Companies use Amazon Simple Storage Service (Amazon S3) for its flexibility, durability, scalability, and ability to perform many things besides storing data. This has led to an exponential rise in the usage of S3 buckets across numerous AWS Regions, across tens or even hundreds of AWS accounts.
To optimize costs and analyze security posture, Amazon S3 Storage Lens provides a single view of object storage usage and activity across your entire Amazon S3 storage. S3 Storage Lens includes an embedded dashboard to understand, analyze, and optimize storage with over 29 usage and activity metrics, aggregated for your entire organization, with drill-downs for specific accounts, Regions, buckets, or prefixes. In addition to being accessible in a dashboard on the Amazon S3 console, the raw data can also be scheduled for export to an S3 bucket.
For most customers, the S3 Storage Lens dashboard will cover all your needs. However, you may require specialized views of your S3 Storage Lens metrics, including combining data across multiple AWS accounts, or with external data sources. For such cases, you can use Amazon QuickSight, which is a scalable, serverless, embeddable, machine learning (ML)-powered business intelligence (BI) service built for the cloud. QuickSight lets you easily create and publish interactive BI dashboards that include ML-powered insights.
In this post, you learn how to use QuickSight to create simple customized dashboards to visualize S3 Storage Lens metrics. Specifically, this solution demonstrates two customization options:
- Combining S3 Storage Lens metrics with external sources and being able to filter and visualize the metrics based on one or multiple accounts
- Restricting users to view Amazon S3 metrics data only for specific accounts
You can further customize these dashboards based on your needs.
The data flow includes the following steps:
- S3 Storage Lens collects the S3 metrics and exports them daily to a user-defined S3 bucket. Note that first we need to activate S3 Storage Lens from the Amazon S3 console and configure it to export the file either in CSV or Apache Parquet format.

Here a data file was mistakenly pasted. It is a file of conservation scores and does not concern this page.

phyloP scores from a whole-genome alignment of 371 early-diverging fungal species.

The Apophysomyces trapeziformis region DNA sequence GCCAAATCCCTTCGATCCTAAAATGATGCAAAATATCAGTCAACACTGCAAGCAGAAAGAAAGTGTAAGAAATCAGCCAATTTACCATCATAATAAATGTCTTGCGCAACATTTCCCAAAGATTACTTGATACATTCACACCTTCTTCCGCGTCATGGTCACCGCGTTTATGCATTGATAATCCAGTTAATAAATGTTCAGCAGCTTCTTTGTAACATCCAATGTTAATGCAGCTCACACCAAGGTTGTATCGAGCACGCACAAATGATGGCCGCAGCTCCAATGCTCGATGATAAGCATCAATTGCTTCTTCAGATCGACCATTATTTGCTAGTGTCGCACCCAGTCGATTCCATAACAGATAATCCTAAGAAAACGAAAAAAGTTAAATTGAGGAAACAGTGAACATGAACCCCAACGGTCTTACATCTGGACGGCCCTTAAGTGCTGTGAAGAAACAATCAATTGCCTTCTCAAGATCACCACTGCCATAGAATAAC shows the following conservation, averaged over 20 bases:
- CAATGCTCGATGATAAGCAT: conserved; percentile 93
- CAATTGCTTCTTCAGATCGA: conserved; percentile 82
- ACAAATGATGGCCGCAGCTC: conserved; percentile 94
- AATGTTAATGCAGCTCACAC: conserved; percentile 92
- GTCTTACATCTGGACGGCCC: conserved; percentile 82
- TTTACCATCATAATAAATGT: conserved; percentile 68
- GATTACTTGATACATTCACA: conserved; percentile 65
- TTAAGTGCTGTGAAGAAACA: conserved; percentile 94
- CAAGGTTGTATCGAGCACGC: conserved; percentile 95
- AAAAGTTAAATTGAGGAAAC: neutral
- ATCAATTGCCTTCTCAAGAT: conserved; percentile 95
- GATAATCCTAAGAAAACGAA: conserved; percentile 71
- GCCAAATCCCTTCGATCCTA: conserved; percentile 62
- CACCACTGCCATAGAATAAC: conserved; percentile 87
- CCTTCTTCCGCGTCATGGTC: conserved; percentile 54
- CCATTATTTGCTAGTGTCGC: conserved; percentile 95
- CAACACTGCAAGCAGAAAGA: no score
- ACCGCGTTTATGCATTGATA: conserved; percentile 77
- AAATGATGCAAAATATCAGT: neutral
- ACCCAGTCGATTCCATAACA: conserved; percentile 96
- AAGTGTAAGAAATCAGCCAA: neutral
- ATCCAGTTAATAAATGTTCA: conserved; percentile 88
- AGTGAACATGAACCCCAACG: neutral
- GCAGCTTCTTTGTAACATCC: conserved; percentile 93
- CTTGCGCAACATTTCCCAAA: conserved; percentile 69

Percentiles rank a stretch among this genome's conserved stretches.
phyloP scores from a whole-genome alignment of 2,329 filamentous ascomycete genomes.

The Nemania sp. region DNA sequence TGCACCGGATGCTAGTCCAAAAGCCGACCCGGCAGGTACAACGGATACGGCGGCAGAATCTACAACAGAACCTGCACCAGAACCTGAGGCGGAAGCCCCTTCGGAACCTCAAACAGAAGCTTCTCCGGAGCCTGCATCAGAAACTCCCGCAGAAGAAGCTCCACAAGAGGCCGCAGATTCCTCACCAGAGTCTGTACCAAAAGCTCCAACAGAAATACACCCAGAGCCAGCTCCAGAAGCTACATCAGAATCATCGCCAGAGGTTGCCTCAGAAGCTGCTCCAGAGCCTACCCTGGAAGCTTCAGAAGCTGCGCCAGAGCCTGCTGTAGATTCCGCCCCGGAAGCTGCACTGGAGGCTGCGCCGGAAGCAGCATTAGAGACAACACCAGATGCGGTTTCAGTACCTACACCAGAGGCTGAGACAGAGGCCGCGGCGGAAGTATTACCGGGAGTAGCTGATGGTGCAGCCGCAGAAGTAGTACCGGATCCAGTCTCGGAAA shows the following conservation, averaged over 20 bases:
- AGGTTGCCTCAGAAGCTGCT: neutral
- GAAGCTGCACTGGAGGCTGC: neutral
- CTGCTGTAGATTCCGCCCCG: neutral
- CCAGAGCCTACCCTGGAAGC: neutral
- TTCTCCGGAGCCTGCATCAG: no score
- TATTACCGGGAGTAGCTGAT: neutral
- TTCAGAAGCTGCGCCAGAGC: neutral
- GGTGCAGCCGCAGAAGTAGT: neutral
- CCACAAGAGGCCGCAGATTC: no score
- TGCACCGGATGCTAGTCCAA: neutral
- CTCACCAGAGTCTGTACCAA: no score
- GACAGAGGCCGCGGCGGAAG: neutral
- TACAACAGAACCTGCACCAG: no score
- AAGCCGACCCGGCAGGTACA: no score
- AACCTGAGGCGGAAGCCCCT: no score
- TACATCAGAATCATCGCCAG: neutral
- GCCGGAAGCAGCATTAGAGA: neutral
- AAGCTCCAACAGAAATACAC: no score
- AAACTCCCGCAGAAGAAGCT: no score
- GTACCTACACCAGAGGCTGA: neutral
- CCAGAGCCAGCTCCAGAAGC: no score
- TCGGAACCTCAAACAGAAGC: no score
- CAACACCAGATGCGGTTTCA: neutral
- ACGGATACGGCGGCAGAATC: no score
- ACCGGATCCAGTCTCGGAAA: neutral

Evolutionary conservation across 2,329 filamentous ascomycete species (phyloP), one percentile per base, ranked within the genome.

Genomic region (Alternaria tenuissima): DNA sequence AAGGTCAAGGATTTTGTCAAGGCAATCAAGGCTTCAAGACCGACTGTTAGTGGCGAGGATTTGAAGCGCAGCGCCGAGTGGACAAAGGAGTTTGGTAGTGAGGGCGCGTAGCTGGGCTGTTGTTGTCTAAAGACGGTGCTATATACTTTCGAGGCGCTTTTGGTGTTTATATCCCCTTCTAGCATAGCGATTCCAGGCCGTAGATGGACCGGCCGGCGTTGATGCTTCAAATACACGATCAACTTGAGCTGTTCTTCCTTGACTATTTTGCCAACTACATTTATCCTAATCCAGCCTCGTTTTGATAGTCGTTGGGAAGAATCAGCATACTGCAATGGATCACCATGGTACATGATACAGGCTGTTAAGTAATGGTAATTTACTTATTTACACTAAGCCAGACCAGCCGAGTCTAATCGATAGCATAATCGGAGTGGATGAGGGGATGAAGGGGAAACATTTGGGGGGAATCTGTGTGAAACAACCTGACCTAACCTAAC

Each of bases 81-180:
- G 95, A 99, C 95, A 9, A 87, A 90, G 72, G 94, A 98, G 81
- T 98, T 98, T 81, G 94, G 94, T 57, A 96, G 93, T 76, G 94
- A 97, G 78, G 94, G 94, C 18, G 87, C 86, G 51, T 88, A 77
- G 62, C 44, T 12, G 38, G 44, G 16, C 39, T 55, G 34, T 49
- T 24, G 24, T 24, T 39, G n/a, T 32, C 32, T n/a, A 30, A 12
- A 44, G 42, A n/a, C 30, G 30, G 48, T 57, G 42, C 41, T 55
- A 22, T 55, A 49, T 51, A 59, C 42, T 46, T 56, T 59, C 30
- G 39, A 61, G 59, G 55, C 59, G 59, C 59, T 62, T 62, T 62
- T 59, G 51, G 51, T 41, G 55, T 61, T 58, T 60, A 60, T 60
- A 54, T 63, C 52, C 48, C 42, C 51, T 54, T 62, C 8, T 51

- An AWS Glue crawler scans the data from the S3 bucket and populates the AWS Glue Data Catalog with tables. It automatically infers schema, format, and data types from the S3 bucket.
- You can schedule the crawler to run at regular intervals to keep metadata, table definitions, and schemas in sync with data in the S3 bucket. It automatically detects new partitions in Amazon S3 and adds the partition’s metadata to the AWS Glue table.
- Athena performs the following actions:
- Uses the table populated by the crawler in Data Catalog to fetch the schema.
- Queries and analyzes the data in Amazon S3 directly using standard SQL.
- QuickSight performs the following actions:
- Uses the Athena connector to import the Amazon S3 metrics data.
- Fetches the external data from a custom CSV file.
To demonstrate this, we have a sample CSV file that contains the mapping of AWS account numbers to team names owning these accounts. QuickSight combines these datasets using the data source join feature.
- When the combined data is available in QuickSight, users can create custom analysis and dashboards, apply appropriate QuickSight permissions, and share dashboards with other users.
At a high level, this solution requires you to complete the following steps:
- Enable S3 Storage Lens in your organization’s payer account or designate a member account. For instructions to have a member account as a delegated administrator, see Enabling a delegated administrator account for Amazon S3 Storage Lens.
- Set up an AWS Glue crawler, which populates the Data Catalog to query S3 Storage Lens data using Athena.
- Use QuickSight to import data (using the Athena connector) and create custom visualizations and dashboards that can be shared across multiple QuickSight users or groups.
Enable and configure the S3 Storage Lens dashboard
S3 Storage Lens includes an interactive dashboard available on the Amazon S3 console. It shows organization-wide visibility into object storage usage, activity trends, and makes actionable recommendations to improve cost-efficiency and apply data protection best practices. First you need to activate S3 Storage Lens via the Amazon S3 console. After it’s enabled, you can access an interactive dashboard containing preconfigured views to visualize storage usage and activity trends, with contextual recommendations. Most importantly, it also provides the ability to export metrics in CSV or Parquet format to an S3 bucket of your choice for further use. We use this export metrics feature in our solution. The following steps provide details on how you can enable this feature in your account.
- On the Amazon S3 console, under Storage Lens in the navigation pane, choose Dashboards.
- Choose Create dashboard.
- Provide the appropriate details in the Create dashboard